Recently, we built a smog sensor which measures PM2.5 and PM10 ppm particles common in SMOG. This time let’s focus on something easy to do, without deliberations on extending life of the sensor. The Nova Fitness SDS011 (also versions 018 or 015) has proven to be quite accurate, with a good life expectancy, even with nearly theoretical unsupported air humidity above 70%. Today I will try to show you the mobile version of the sensor, using the cheapest elements, and then expand it with a temperature and humidity sensor, display – up to the cloud version. To start with – let’s build the basic version.
NOTICE: The ESPEasy MEGA 2.0 software that we use here – has been updated in January 2018 with much better SDS011 support. When finished with this version check out the updated one (fourth version)
This is a very easy project that can be completed withinin 10 minutes.
Flash the software, connect 3 cables and read the result via WWW. Something that can be shown at school (or as a school project) or at the local community – as an effective SMOG meter.
What will you need?
- ESP8226 – best to use either NodeMCU v2 or Wemos D1 mini boards. We’ll use Wemos here. The ESP8266 comes with a convenient USB interface for 5V power supply and “flashing”. At the same time, such boards have additional features – the RESET and/or FLASH buttons, correctly puts them into the “Deep Sleep” mode, and have the most recent versions – ESP-12S, with better antenna. It is important that we need the ESP8266 version with 4MB FLASH (32Mbit) – the NodeMCU, or Wemos D1 – have exactly this ammount of FLASH memory.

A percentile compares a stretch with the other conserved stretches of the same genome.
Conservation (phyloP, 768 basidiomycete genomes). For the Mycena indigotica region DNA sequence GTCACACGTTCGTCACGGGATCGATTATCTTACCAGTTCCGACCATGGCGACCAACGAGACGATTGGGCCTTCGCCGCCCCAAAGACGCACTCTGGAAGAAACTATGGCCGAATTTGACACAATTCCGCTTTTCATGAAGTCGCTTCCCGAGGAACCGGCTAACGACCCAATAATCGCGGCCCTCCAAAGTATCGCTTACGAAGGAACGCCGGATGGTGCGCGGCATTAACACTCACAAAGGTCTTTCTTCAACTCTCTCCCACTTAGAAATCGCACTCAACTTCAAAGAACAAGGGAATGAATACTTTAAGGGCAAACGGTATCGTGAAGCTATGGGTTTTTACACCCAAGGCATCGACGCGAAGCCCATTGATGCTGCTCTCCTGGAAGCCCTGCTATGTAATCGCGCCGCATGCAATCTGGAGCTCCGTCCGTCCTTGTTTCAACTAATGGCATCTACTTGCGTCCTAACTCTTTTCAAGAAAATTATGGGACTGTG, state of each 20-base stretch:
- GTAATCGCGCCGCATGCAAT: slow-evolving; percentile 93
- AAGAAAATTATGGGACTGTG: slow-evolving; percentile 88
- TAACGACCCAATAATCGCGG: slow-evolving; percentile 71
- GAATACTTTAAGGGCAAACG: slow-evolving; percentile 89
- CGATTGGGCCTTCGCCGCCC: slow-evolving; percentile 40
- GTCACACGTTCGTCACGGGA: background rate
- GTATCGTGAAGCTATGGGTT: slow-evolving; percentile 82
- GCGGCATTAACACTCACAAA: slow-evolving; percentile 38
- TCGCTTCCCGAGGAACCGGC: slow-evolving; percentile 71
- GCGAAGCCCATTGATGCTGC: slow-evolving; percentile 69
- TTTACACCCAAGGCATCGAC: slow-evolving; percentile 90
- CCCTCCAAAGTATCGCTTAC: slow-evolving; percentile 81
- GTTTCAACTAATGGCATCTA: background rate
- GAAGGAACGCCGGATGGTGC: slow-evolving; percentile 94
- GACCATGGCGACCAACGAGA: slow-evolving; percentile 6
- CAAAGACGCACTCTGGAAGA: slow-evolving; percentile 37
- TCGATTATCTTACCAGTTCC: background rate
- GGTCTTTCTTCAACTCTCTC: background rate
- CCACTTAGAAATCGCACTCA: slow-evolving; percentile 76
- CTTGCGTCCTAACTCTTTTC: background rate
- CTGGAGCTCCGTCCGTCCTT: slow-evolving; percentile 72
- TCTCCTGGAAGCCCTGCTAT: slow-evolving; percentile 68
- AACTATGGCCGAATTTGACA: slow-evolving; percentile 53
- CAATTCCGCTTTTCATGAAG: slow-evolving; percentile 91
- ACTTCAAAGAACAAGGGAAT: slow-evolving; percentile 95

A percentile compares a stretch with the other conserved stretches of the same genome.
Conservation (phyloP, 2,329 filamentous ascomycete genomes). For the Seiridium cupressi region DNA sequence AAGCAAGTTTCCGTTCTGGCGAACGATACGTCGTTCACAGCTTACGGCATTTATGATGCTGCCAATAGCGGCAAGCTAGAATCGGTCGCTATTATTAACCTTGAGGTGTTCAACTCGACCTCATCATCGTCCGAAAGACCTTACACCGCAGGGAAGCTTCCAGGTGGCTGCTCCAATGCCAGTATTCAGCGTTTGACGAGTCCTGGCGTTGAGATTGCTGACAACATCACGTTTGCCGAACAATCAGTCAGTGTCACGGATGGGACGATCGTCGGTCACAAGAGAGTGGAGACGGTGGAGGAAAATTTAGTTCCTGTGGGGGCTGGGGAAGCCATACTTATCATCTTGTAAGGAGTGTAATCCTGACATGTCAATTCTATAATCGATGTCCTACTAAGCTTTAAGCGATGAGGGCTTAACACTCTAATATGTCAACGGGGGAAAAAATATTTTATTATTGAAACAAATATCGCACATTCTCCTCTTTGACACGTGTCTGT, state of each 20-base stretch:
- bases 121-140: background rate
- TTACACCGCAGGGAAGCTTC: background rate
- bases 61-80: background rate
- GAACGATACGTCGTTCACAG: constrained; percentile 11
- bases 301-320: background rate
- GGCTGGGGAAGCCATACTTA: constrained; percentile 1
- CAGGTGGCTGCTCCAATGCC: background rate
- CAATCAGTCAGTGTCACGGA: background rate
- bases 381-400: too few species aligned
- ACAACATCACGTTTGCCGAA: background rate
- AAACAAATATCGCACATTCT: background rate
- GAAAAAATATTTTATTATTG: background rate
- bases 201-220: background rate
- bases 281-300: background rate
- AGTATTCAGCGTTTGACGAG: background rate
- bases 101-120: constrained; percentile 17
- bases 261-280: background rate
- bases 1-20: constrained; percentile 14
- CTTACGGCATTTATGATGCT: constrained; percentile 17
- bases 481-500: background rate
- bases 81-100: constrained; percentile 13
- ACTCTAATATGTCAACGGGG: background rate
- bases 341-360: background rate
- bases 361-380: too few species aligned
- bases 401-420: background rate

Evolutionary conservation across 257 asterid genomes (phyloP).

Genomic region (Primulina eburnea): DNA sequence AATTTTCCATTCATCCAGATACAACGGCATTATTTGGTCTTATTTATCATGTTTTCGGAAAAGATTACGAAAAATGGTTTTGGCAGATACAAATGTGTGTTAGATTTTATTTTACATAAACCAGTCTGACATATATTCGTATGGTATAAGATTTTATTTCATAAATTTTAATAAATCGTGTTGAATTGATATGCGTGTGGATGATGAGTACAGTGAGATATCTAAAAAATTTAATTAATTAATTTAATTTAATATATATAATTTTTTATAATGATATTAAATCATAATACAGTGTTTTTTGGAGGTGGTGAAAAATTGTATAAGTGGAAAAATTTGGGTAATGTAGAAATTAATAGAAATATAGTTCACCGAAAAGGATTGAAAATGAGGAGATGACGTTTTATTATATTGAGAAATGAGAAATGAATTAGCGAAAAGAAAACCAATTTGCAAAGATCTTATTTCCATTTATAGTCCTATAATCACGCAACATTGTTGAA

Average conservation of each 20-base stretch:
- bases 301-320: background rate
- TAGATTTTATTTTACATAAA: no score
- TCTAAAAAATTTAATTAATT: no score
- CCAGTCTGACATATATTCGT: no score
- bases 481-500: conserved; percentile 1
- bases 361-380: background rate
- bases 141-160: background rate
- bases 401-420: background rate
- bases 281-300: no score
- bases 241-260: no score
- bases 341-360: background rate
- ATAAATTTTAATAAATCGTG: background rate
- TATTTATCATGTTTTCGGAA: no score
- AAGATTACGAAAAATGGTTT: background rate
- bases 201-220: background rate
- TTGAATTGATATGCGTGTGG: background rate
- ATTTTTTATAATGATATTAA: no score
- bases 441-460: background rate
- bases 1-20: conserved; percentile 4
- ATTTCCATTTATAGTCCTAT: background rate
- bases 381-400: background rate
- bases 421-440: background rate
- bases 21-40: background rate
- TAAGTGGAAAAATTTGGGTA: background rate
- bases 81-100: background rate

The device itself should cost around $ 4- $ 5 with shipping, or a little more expensive in stores on-site in your country.
- Smog sensor – Nova Fitness SDS011. As before, we will use a well-known sensor, which is quite accurate for the price of about $ 22 in China – it can indicate the level of SMOG for 2.5 and 10 ppm particles. You can also get it at Nettigo – if you don’t want to wait a month for delivery – with the DIY_SMOG_15 coupon code, that’s 15% off the regular price.
- 3 jumper cables.
- Charger – any smartphone charger with USB port and USB to microUSB cable. At least 750mA, but it could be more – 1A, 2,1A etc, the ESP8266 board will use only what it needs – in this scenario, together with SDS011 – about 650mA
Software and Tools
- ESPEasy 2.0-dev – ti’s the developing version of the ESPEasy software to be the final 2.0 version, by many programmers. It is the successor of the 1.x. version – at the time of writing, the last version that we can use is dev12, which supports the SDS011 sensor, thanks to its inclusion by Jochen Krapf – who also develops very interesting Nova SDS011 caseings. This version is suitable for daily usage, even if it’s “just” development version.